Soup kitchen a saviour for Mandurah’s homeless

Helping the helpless: Soup Kitchen chairman Shane Jones, volunteer Chris Woods, coordinator Tracey Bain, volunteer Kerry Vrossink and volunteer Marie Tatlow. Photo: Carla Hildebrandt.
Helping the helpless: Soup Kitchen chairman Shane Jones, volunteer Chris Woods, coordinator Tracey Bain, volunteer Kerry Vrossink and volunteer Marie Tatlow. Photo: Carla Hildebrandt.

“If it wasn’t for this place, I would have starved”.

This is what a homeless man told the Mandurah Mail, when we visited the Peel Community Soup Kitchen on Monday.

He said the free meals at the soup kitchen kept him alive when he was recovering from alcohol addiction, and kept him afloat in recent years while studying. 

This was one of 15 homeless people who walked through the doors during the half-hour interview.

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It was not even “peak-hour”, said Soup Kitchen coordinator Tracey Bain. 

“I don’t know what people would do without this place...did you expect it to be so busy?” she said. 

Tracey can emphathise with the people who come through the doors, because she was homeless as a teenager in England.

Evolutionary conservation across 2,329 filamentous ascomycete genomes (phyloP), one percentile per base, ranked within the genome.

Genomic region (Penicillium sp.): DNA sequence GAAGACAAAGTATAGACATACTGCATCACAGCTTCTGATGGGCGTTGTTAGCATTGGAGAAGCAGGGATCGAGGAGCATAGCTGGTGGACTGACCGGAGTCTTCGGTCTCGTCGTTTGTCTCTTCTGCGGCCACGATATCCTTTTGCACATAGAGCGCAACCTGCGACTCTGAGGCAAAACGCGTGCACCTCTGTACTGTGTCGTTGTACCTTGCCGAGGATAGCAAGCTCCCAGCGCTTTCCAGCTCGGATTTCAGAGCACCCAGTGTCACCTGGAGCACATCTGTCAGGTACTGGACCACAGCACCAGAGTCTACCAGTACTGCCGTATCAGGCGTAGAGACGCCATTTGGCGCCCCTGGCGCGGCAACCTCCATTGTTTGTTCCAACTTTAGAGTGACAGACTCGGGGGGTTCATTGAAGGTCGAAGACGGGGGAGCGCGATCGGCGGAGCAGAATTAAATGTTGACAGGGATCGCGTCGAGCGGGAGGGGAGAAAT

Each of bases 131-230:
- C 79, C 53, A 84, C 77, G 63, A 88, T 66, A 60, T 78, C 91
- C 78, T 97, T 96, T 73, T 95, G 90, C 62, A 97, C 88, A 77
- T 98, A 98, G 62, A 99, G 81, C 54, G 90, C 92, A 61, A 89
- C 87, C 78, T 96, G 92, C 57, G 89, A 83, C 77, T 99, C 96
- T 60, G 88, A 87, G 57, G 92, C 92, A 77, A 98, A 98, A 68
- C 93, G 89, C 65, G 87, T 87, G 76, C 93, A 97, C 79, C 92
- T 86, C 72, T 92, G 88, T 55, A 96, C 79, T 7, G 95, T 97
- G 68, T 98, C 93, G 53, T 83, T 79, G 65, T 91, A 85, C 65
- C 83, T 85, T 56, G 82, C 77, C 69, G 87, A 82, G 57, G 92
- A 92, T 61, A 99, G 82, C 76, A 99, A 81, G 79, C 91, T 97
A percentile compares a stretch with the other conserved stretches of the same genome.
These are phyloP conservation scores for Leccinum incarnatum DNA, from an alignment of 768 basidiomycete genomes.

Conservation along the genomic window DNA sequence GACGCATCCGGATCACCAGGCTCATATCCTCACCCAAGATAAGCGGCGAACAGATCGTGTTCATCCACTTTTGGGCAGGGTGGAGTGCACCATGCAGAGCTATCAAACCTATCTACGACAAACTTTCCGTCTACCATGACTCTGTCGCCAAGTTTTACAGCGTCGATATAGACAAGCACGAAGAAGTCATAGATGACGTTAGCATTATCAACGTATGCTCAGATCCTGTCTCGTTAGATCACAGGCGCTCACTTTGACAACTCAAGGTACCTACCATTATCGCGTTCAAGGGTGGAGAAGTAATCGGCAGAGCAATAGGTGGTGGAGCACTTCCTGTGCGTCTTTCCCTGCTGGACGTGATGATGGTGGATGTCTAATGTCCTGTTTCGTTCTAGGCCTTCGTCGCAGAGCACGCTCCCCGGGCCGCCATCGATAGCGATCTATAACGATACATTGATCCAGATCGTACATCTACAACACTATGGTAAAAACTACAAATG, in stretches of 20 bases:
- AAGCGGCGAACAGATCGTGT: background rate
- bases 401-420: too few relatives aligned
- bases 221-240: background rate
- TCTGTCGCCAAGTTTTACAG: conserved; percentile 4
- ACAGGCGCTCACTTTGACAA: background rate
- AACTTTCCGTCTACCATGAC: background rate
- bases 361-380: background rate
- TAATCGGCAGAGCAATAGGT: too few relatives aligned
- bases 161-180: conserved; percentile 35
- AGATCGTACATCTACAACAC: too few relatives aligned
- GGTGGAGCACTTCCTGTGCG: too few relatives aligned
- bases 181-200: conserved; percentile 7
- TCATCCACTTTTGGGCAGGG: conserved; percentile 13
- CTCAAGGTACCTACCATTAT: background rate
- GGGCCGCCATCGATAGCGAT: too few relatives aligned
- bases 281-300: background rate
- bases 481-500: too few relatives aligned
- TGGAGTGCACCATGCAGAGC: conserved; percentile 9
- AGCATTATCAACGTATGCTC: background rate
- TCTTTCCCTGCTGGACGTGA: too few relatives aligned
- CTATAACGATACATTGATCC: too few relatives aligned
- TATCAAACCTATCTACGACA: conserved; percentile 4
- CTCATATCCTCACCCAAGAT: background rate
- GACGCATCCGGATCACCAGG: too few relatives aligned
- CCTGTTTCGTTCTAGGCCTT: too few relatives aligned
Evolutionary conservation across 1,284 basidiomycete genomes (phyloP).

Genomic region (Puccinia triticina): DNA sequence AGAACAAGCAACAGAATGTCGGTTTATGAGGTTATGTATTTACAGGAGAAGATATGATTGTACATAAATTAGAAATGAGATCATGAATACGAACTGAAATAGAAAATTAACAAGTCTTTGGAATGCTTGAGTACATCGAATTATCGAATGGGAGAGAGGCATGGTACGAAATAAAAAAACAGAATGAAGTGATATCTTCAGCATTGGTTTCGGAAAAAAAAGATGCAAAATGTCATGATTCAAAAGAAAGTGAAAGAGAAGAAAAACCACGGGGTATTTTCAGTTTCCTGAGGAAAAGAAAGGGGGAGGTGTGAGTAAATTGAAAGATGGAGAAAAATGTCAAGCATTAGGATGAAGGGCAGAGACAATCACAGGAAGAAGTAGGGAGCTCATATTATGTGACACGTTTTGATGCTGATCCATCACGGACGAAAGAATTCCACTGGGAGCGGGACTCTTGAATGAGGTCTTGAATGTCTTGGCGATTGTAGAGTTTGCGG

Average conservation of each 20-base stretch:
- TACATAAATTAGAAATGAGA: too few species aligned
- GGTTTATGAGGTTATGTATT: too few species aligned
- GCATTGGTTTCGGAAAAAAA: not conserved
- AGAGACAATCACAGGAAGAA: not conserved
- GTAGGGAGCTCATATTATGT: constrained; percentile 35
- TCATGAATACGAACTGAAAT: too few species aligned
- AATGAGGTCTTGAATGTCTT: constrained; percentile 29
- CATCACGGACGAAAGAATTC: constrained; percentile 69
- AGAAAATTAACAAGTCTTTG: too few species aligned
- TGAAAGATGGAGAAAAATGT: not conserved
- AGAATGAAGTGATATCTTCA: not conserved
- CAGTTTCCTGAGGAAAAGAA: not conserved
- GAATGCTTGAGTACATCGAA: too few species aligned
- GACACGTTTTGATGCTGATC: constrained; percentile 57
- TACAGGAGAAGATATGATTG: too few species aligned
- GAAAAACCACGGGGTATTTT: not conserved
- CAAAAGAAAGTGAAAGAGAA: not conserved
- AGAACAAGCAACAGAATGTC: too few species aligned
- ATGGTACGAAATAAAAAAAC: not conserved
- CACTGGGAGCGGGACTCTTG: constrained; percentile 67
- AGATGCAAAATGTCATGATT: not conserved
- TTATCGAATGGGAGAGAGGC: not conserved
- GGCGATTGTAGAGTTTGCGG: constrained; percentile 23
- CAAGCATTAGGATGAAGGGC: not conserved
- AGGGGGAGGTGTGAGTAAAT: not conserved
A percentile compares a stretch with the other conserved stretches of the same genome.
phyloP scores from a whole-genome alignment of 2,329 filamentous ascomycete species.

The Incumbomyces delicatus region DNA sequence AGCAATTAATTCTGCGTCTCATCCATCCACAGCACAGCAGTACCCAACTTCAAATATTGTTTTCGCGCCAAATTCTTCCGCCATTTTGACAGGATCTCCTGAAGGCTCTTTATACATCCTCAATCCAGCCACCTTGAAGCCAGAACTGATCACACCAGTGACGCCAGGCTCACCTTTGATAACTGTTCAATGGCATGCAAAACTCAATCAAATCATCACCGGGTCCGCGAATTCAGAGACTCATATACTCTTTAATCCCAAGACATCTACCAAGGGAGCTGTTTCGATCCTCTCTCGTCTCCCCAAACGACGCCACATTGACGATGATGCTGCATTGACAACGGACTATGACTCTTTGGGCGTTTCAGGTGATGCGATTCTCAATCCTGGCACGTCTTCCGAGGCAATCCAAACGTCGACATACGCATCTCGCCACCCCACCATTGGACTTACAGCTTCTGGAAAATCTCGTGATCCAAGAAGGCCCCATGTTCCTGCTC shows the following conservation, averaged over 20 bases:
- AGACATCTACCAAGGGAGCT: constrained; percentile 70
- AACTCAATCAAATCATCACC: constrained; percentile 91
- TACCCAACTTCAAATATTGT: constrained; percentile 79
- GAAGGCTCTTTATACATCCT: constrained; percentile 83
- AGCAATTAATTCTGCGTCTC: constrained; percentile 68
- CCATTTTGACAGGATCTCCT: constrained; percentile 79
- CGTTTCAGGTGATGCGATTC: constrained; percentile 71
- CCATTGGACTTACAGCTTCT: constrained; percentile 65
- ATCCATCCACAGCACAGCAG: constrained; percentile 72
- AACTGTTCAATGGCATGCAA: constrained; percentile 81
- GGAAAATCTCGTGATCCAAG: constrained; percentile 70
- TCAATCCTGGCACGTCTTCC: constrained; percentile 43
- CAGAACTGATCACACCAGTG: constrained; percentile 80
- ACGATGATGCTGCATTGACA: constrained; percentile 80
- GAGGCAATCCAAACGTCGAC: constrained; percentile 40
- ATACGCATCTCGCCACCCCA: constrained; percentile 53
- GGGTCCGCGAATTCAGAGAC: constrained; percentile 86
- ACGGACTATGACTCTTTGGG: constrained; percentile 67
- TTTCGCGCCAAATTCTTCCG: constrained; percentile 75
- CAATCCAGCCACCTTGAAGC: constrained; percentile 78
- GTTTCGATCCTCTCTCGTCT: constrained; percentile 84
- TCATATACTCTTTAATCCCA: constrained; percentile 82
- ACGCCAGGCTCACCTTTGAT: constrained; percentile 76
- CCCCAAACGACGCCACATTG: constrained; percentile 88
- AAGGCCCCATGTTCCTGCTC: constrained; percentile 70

“I was in a situation were I was forced to leave home at 14-years-old,” she said. 

The friendships and the interaction between people here is as important as the food.

Soup Kitchen chairman and Mandurah City councillor Shane Jones

Tracey said she lived on the streets for about four years, before she joined the army. 

“I was kind of lost, surrounded by people who were not good for me,” she said. 

“It was horrible. But you get through it, it’s survival. I now know you can pull yourself out of it.”

Tracey said the customers who came through had a range of different backgrounds.

“The majority of people that come here are on low-income, but have lots of different stories,” she said.

Some squatted in vacant houses, others were addicted to drugs or alcohol and some had serious mental health issues.

Others were in and out of permanent accommodation. 

“We are their only constant,” she said. 

“It’s really sad, when you see how people live...they are just struggling to get by.

“I do not judge them.”

Soup Kitchen chairman and Mandurah City councillor Shane Jones said the facility was “extremely” important and the community had been hugely supportive. 

“The friendships and the interaction between people here is as important as the food,” he said.

“We’re a pack animal, and this is their ‘friends and family’ type connection.”

The soup kitchen is open five days a week located on the corner of Gibson Road and Sutton Street in Mandurah. 

For more information visit website: www.peelcommunitykitchen.com.au.